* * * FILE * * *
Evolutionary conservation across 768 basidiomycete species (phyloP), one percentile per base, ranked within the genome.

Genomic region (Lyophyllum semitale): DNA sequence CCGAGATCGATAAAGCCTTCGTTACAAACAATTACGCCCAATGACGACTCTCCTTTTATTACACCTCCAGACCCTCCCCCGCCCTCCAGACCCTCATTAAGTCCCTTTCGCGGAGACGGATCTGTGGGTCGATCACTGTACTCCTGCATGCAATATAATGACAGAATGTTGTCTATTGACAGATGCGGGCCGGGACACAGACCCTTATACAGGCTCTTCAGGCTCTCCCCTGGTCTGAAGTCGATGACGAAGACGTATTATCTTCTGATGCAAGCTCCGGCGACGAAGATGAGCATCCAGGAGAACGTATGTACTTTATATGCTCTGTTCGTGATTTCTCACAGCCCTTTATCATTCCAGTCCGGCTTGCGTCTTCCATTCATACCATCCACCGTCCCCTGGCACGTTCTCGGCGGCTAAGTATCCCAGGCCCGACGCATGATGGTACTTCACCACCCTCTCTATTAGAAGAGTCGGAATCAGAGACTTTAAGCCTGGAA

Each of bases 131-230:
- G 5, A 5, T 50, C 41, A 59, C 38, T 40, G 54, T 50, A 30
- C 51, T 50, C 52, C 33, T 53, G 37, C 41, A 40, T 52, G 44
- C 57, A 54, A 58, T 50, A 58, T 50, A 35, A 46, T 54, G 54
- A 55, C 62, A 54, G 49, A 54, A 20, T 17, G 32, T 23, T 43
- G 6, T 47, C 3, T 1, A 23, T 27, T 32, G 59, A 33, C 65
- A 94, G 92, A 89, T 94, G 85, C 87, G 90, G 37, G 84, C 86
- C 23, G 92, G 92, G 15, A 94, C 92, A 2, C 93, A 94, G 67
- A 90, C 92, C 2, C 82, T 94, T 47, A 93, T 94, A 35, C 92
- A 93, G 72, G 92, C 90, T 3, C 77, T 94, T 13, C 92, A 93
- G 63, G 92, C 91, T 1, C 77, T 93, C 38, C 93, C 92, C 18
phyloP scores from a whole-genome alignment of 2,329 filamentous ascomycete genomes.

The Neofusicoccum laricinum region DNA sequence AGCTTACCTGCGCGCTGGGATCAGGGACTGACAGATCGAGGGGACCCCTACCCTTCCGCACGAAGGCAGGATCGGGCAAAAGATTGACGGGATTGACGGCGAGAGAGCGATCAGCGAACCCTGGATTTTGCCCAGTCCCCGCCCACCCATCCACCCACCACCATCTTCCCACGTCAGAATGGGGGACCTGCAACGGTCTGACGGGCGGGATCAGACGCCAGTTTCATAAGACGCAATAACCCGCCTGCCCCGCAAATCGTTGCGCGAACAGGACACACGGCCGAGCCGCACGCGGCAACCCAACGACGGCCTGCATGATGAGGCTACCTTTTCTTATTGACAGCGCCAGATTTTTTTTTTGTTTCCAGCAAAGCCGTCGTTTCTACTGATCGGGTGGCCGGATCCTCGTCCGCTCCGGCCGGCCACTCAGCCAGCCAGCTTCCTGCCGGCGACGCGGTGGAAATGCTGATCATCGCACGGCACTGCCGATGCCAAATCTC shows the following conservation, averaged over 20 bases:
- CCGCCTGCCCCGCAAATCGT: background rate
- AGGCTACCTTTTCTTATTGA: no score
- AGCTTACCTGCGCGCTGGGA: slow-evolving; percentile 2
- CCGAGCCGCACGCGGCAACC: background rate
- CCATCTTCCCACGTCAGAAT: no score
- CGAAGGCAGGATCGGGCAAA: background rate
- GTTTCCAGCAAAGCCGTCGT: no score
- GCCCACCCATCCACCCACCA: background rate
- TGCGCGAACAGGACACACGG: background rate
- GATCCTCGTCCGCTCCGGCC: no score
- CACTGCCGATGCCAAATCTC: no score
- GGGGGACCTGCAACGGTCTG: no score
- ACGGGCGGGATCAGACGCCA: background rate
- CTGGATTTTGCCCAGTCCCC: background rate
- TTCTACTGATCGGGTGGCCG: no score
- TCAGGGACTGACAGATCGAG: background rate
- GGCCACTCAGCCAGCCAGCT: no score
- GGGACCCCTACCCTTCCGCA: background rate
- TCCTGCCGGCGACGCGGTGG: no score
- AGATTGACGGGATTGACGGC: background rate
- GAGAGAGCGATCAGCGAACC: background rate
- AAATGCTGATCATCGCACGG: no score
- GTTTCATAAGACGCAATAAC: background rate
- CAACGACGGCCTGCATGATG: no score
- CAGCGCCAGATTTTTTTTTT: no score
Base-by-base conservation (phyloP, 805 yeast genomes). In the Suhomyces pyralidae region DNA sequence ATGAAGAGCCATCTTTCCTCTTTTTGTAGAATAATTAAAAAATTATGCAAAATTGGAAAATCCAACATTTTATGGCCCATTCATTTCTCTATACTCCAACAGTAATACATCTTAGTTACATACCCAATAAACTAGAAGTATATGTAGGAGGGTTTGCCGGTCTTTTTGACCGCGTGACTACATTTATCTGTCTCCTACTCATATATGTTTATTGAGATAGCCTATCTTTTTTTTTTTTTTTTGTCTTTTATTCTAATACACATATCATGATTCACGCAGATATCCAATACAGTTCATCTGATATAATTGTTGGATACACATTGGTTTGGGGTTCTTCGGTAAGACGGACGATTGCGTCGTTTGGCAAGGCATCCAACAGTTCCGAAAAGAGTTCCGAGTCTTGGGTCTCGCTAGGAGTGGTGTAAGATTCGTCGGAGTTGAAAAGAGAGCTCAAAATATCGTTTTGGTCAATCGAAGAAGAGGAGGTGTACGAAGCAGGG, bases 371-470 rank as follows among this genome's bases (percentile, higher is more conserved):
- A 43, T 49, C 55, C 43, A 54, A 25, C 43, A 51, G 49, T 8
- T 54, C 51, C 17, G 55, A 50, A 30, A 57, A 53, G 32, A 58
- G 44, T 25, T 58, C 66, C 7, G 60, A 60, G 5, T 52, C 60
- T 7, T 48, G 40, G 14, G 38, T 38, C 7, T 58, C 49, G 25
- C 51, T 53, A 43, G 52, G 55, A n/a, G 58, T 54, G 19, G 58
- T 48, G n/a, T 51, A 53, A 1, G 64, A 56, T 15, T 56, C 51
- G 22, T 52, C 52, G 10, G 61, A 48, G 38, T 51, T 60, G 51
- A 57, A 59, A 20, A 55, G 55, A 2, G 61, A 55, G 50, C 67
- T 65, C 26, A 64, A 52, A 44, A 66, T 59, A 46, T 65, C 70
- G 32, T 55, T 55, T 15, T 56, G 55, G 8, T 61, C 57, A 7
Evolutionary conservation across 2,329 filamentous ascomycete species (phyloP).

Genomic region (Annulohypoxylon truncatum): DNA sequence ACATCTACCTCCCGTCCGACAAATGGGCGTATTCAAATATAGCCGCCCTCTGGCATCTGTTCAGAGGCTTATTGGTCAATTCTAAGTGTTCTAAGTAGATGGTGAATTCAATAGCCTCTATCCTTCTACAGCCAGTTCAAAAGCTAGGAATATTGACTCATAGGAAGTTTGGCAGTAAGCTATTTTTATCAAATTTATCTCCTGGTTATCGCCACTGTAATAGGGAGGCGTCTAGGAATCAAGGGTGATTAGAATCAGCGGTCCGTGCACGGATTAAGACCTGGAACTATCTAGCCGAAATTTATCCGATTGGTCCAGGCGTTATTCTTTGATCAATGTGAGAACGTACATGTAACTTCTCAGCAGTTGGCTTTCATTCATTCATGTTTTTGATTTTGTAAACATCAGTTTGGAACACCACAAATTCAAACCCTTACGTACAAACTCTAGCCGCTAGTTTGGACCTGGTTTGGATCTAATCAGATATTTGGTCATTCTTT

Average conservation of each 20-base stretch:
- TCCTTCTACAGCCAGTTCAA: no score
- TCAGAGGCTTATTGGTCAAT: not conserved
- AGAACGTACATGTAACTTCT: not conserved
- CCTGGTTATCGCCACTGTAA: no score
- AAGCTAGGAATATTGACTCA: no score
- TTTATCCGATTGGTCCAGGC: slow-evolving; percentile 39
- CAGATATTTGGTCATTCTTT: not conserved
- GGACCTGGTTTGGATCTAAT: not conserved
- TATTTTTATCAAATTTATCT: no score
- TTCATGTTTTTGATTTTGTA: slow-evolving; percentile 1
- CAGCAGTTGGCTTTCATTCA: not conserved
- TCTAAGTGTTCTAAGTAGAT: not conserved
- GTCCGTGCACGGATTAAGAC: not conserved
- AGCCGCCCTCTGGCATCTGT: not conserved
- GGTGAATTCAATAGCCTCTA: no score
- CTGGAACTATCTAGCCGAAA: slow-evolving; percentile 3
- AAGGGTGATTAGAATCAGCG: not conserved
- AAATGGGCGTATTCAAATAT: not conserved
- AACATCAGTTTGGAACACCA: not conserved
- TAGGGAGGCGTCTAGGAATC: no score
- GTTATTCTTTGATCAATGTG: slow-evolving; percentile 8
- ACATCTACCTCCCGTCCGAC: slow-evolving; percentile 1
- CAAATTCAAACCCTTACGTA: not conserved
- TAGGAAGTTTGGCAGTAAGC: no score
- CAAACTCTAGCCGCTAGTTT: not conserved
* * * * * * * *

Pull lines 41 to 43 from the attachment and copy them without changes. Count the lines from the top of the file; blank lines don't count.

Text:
Base-by-base conservation (phyloP, 805 yeast genomes). In the Suhomyces pyralidae region DNA sequence ATGAAGAGCCATCTTTCCTCTTTTTGTAGAATAATTAAAAAATTATGCAAAATTGGAAAATCCAACATTTTATGGCCCATTCATTTCTCTATACTCCAACAGTAATACATCTTAGTTACATACCCAATAAACTAGAAGTATATGTAGGAGGGTTTGCCGGTCTTTTTGACCGCGTGACTACATTTATCTGTCTCCTACTCATATATGTTTATTGAGATAGCCTATCTTTTTTTTTTTTTTTTGTCTTTTATTCTAATACACATATCATGATTCACGCAGATATCCAATACAGTTCATCTGATATAATTGTTGGATACACATTGGTTTGGGGTTCTTCGGTAAGACGGACGATTGCGTCGTTTGGCAAGGCATCCAACAGTTCCGAAAAGAGTTCCGAGTCTTGGGTCTCGCTAGGAGTGGTGTAAGATTCGTCGGAGTTGAAAAGAGAGCTCAAAATATCGTTTTGGTCAATCGAAGAAGAGGAGGTGTACGAAGCAGGG, bases 371-470 rank as follows among this genome's bases (percentile, higher is more conserved):
- A 43, T 49, C 55, C 43, A 54, A 25, C 43, A 51, G 49, T 8
- T 54, C 51, C 17, G 55, A 50, A 30, A 57, A 53, G 32, A 58